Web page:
After Snyder saw the film, Kinematics’ lawyers sent the filmmakers cease and desist letters in an attempt to prevent the current cut from seeing the light of day, because Variety Previously reported. Sources close to the matter say the filmmakers have not heard from the Kinematics team since the film’s Cannes premiere. Still, Kinematics, which was founded by Snyder’s son-in-law Mark Rapaport, likely won’t scuttle a deal because it would damage the young company’s reputation within the creative community and give the impression that it’s ready to censor artists. (“The Apprentice” marks Kinematics’ first film.)

Metropolitan FilmExport, which will distribute the film in France, was on the phone almost every day during Cannes to deal with legal matters, according to a close source. Shortly after the film showed at the festival, Trump’s lawyers sent their own cease-and-desist letter to the filmmakers. Those headaches will only intensify as “The Apprentice” prepares to make its public debut. “The film comes with a ball and chain,” the source adds.

Some American distributors simply didn’t like the film. A company that acquired prestige films on the festival circuit has disappeared, believing that “The Apprentice” resembled a TV movie and lacked originality. Others thought it humanized Trump too much. Another buyer stayed away for multiple reasons, lamenting that the film says nothing new about Trump’s relationship with Cohn and believing that releasing the film would require inordinate legal resources. But even those who are absent think Strong has a good chance of finding traction come awards season for his performance.

In the past, major retailers were more than willing to stir up controversy. In fact, several industry professionals who screened Abbasi’s film in the south of France note that “The Apprentice” would have been tailor-made for Harvey Weinstein, who burst into Cannes in 2004 with “Fahrenheit 9/11” by Michael Moore, a withering look. to George W. Bush, which was released as the president prepared for his re-election campaign. Weinstein, of course, is currently in prison and is an industry pariah after being accused by dozens of women of sexual harassment, rape and assault.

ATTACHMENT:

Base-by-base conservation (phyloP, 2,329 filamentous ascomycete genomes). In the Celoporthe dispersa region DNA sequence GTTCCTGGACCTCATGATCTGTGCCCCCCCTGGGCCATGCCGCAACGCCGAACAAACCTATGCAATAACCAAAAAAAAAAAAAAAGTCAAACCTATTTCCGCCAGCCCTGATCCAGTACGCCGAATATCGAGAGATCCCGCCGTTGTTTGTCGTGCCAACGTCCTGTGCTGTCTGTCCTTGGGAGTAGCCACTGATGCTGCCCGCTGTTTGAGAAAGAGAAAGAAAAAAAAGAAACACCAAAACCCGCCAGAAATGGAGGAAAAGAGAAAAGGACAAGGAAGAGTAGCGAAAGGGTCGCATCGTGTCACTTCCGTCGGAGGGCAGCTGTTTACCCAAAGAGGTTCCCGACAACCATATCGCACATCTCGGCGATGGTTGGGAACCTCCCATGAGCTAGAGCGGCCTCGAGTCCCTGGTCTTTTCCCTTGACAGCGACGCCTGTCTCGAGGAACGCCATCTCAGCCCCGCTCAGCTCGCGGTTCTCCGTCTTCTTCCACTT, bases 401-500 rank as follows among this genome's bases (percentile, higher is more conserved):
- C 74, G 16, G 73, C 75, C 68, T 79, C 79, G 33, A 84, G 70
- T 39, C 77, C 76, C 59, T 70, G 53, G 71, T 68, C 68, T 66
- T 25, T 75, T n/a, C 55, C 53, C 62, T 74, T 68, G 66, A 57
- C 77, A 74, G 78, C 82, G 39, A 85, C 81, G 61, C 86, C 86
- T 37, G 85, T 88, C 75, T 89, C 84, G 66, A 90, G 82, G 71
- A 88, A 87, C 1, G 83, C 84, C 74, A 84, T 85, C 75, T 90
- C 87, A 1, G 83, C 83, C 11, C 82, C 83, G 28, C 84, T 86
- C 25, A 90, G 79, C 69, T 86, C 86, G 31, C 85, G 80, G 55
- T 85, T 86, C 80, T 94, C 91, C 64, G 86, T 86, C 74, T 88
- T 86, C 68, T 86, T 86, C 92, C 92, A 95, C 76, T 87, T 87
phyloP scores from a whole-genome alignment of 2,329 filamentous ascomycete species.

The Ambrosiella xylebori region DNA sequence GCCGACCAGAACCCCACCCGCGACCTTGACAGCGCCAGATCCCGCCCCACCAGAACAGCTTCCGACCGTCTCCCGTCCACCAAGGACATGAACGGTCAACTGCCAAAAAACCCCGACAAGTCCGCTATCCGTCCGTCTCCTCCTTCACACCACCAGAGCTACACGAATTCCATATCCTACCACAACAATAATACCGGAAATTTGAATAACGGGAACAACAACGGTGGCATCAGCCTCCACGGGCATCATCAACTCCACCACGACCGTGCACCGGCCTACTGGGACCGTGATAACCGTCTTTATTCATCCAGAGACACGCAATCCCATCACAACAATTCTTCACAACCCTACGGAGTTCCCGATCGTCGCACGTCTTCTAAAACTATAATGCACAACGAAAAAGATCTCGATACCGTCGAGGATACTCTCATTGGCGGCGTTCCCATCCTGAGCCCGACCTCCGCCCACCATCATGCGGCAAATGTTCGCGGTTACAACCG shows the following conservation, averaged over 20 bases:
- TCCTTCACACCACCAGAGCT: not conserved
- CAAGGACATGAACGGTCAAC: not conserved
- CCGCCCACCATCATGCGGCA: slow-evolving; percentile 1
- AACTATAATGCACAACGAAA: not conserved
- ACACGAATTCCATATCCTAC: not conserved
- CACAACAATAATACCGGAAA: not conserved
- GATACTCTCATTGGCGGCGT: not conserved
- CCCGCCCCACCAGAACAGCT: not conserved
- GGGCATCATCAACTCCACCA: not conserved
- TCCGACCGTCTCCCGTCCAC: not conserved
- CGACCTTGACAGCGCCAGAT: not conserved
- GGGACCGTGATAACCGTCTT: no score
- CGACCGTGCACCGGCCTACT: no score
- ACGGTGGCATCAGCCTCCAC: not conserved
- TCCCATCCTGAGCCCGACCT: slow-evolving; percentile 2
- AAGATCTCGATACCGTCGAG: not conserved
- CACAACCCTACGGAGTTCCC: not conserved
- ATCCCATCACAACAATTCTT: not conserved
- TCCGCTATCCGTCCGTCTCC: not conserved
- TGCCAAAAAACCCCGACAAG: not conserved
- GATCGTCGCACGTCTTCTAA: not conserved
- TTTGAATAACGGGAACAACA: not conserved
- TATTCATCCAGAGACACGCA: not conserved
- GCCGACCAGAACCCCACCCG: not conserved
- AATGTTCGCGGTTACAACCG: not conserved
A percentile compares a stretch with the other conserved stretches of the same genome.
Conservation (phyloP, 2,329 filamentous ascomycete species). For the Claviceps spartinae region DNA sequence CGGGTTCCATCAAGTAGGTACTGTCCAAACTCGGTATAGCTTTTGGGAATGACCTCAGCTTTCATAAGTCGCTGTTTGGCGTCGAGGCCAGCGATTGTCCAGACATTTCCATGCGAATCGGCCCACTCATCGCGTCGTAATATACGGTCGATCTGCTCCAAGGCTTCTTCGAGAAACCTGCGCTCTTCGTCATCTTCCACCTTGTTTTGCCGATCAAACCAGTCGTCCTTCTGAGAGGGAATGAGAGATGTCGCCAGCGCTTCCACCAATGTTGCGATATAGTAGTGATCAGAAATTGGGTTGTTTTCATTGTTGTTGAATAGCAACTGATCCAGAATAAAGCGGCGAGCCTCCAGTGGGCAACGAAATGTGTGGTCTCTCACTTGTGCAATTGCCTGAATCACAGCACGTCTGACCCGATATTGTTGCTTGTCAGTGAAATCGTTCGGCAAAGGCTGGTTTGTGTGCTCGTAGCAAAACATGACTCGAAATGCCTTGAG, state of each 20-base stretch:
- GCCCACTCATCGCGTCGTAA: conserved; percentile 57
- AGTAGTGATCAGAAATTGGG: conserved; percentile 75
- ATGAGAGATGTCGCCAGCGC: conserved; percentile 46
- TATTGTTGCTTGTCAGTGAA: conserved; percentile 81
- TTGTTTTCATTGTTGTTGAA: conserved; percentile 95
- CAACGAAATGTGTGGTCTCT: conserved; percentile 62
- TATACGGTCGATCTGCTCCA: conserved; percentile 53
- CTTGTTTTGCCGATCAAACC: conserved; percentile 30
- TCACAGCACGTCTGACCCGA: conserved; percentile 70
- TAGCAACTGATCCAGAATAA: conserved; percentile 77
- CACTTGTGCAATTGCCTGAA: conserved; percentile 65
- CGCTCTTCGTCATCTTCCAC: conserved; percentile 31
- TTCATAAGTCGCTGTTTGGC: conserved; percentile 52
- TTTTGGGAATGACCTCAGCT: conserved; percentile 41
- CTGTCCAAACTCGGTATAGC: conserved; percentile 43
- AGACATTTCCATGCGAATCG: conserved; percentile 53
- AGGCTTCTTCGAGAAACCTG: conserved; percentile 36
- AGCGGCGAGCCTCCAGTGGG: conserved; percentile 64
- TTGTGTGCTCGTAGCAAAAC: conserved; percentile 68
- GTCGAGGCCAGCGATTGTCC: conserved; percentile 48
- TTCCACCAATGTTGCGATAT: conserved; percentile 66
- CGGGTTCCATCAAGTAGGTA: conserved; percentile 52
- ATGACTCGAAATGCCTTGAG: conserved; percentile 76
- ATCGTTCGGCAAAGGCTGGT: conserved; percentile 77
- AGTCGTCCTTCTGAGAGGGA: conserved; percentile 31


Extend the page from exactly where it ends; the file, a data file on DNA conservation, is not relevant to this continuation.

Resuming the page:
“9/11 Fahrenheit” aside, political films are a tricky proposition. Another Bush film, Oliver Stone’s “W,” flopped while Adam McKay’s Dick Cheney film “Vice” never turned a profit. And even the most successful films don’t usually sway voters, as the filmmakers of “The Apprentice” hope. Even though it created a buzz, won the Palme d’Or and grossed $222 million at the worldwide box office, “Fahrenheit 9/11” did not change the course of the election. Bush defeated John Kerry five months after the film’s release.

From a commercial standpoint, “Fahrenheit 9/11” turned out to be lightning in a bottle and that cannot be duplicated. In 2017, Weinstein returned to Cannes to sell Moore’s follow-up, the Trump documentary “Fahrenheit 11/9,” which took aim at the newly elected president. But the package failed to generate much buzz, and when the film was finally distributed, it tanked, earning less than $7 million.

Abbasi himself was warned to avoid Trump as the subject of his next film after his critically acclaimed drama “Holy Spider.”

“Everyone said, ‘If you want to tell something about the world, do it metaphorically.’ How about a film about World War II? And the First World War? How about a film about American independence? And the film about Russian independence? And the Roman Empire? And then we found ourselves in ‘Planet of the Apes,'” Abbasi said at its Cannes premiere.

But, he concludes, “there is no nice metaphorical way to deal with the rising tide of fascism. Only in a messy way.

“The problem of the world is that good people have been silent for too long,” Abbasi said before leaving the Grand Théâtre Lumière in Cannes.

He’s still waiting to see which distributors are willing to make some noise.